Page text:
Kathy Giacomini, PhD, BSPharm

Troy C. Daniels Distinguished Professor of Pharmaceutical Sciences
Associate Vice Chancellor, Pharmacy Affairs
Phone: +1 415 476-8010
Fax: +1 415 514-4361
513 Parnassus Avenue, MSB, Rm 126
UCSF Box 0403
San Francisco, CA 94117
United States

What I do

As dean of the UCSF School of Pharmacy, I set the School’s strategic agenda and ensure it has the resources and organizational structure required to succeed in its mission. I bring my scientific expertise and background in pharmacy in support of our groundbreaking research, individualized patient care, and unparalleled education programs.

My leadership is an ongoing collaboration with the School’s department chairs, administrators, students, and faculty. At the campus level, I work with UCSF’s chancellor, deans, and other campus leaders to uphold the university’s excellence in the health sciences.

My research expertise

pharmaceutical sciences, pharmacogenomics, transporter biology

Professional background


The Giacomini research group focuses on expanding our understanding of membrane transporters. Membrane transporters are of great biological and pharmacological importance, as they play a major role in human physiology and in drug disposition and response. Major questions addressed in the laboratory include: What is the function of orphan membrane transporters? What is the in vivo role of membrane transporters in the disposition of endogenous solutes as well as in drug disposition and response? How does genetic variation in membrane transporters affect solute disposition, human disease and drug response? What are the structural determinants of specificity?

Dr. Kathy Giacomini is leading an effort to deorphan transporters in the Solute Carrier 22 Family, and to determine the clinical implications of specific genetic variants in membrane transporters. Research ventures, ranging from basic discovery to clinical studies, have demonstrated that common variants of membrane transporters contribute to differences in drug response in ethnically diverse populations. Ultimately, these studies will increase our knowledge of the genetic basis underlying drug response and will contribute to advancing the era of personalized medicine. Furthermore, our studies will elucidate the genetic mechanisms of decreased drug response and, ultimately, contribute to improving drug design for safe and effective treatments of subgroups of patients who do not respond to standard treatments.

Research in the laboratory focuses on drugs used in the treatment of diseases associated with metabolic syndrome. We are particularly interested in identifying the genetic determinants of the anti-diabetic drugs, metformin and sulfonylureas, highly prescribed drugs. In particular, our research focuses on discovering functional genetic variants that underlie variation in response to these drugs in large ethnically diverse patient populations. Finally, Kathy Giacomini and her collaborator, Russ Altman of Stanford University are the Co-PIs of the UCSF–Stanford Center of Excellence in Regulatory Sciences and Innovation (CERSI) funded by the Food and Drug Administration (FDA). Established in 2014 and renewed in 2021, the UCSF-Stanford CERSI aims to advance the field of regulatory sciences and improve the development and evaluation of diagnostics, therapeutics and medical devices. The UCSF-Stanford CERSI is the first FDA funded CERSI on the west coast and seeks to address key challenges related to education and research that will advance the discovery and development of medical products.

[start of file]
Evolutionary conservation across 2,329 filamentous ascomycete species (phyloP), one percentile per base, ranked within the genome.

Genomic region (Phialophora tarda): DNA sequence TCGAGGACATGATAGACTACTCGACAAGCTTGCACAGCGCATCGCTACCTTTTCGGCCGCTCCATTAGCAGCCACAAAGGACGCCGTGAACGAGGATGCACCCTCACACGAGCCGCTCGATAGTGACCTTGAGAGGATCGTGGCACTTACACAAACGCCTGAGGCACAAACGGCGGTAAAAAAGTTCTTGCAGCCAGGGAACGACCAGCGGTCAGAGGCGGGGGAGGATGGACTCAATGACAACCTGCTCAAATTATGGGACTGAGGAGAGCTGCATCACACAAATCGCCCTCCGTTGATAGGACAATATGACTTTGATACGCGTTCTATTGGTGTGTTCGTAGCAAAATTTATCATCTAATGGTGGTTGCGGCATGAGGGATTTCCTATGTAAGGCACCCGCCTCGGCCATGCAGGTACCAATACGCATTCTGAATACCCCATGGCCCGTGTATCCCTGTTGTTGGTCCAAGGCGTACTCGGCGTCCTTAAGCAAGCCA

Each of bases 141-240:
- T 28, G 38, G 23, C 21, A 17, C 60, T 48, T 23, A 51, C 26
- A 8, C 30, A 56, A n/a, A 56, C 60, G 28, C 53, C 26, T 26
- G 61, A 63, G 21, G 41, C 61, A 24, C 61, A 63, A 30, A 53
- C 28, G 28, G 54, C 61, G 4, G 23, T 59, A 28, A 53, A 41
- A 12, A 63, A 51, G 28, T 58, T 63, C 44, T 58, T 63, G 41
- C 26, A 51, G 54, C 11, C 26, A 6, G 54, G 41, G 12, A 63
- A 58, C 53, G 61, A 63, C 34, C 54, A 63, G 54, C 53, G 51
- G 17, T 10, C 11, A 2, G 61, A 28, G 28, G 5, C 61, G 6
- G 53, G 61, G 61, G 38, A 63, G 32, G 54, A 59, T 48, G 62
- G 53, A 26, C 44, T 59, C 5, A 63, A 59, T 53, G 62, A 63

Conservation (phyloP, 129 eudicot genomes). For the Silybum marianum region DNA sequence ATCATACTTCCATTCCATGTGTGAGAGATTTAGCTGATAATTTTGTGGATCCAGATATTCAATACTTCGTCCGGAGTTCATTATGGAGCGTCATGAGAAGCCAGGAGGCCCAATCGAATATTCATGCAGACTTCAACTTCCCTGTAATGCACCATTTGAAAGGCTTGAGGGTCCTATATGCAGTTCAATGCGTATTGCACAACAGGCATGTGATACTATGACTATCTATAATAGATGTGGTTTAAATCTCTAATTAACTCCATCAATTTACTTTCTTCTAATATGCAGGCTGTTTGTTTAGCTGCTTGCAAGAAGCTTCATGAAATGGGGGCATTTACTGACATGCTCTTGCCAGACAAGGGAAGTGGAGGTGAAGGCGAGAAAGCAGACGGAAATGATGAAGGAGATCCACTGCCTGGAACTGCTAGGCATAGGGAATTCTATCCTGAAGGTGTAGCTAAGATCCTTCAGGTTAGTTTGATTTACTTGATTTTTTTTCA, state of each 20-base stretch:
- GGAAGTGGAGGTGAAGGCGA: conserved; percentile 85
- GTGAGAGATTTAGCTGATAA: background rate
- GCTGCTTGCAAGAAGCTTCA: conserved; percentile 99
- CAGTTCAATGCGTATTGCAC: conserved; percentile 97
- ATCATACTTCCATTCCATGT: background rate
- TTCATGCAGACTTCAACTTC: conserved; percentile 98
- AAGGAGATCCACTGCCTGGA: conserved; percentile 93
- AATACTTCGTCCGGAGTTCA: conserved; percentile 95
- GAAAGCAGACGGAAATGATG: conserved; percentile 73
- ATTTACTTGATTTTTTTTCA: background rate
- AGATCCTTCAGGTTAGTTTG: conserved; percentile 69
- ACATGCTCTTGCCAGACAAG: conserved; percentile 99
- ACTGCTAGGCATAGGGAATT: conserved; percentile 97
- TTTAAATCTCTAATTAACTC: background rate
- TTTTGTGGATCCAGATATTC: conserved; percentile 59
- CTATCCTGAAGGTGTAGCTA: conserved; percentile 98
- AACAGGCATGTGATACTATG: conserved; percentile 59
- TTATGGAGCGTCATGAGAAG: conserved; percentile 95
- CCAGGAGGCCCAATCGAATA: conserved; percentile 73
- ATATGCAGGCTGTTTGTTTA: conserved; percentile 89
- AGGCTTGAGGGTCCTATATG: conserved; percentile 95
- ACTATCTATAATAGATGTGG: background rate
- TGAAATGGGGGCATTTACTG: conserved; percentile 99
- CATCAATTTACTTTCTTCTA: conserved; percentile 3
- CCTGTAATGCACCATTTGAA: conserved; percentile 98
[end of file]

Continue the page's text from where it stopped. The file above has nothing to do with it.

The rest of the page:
DEI Statement: As a biracial woman faculty member with ancestries in the Philippines and Europe, I am deeply committed to issues of diversity, equity and inclusion. I am a strong advocate for graduate students and postdocs of diverse ancestries and particularly under-represented minorities (URM). In my career, I have been the academic advisor for students who are URMs and who now have vibrant careers in academia and industry. My mentoring style is very personal. That is, I tailor my advising of each trainee to their career goals and aspirations, helping them to achieve these goals. On the recommendation of my students, I have institute diversity presentations as part of our regularly scheduled research group meetings. We begin each research group meeting with a diversity presentation, given by an individual group member, who describes some aspect of their cultural background. These are fun and educational and build an inclusive and welcoming environment in my laboratory. As the co-PI of the UCSF-Stanford Center of Excellence in Regulatory Sciences and Innovation, CERSI, we established a CERSI Diversity Scholars Program in 2021 and have now made four awards to the scholars (students or postdocs) at UCSF from diverse ethnic backgrounds. My personal goal is to promote diversity, equity and inclusion at UCSF.

Research keywords

  • regulatory sciences
  • Solute Carrier Superfamily
  • Metformin
  • bioengineering
  • transporters
  • SLC22
  • pharmacogenetics
  • drug development
  • membrane transporters
  • therapeutics
  • pharmacogenomics
  • pharmaceutical sciences
  • Organic Cation Transporter 1
  • Metformin
  • pharmacogenetics
  • excipients
  • pharmacokinetics
  • Membrane Transport Proteins
  • ATP-Binding Cassette Transporters
  • Organic Cation Transport Proteins
  • Organic Anion Transporters
  • Thiamine
  • Carrier Proteins
  • drug interactions
  • kidney
  • Pharmacology, Clinical
  • Organic Anion Transporters, Sodium-Independent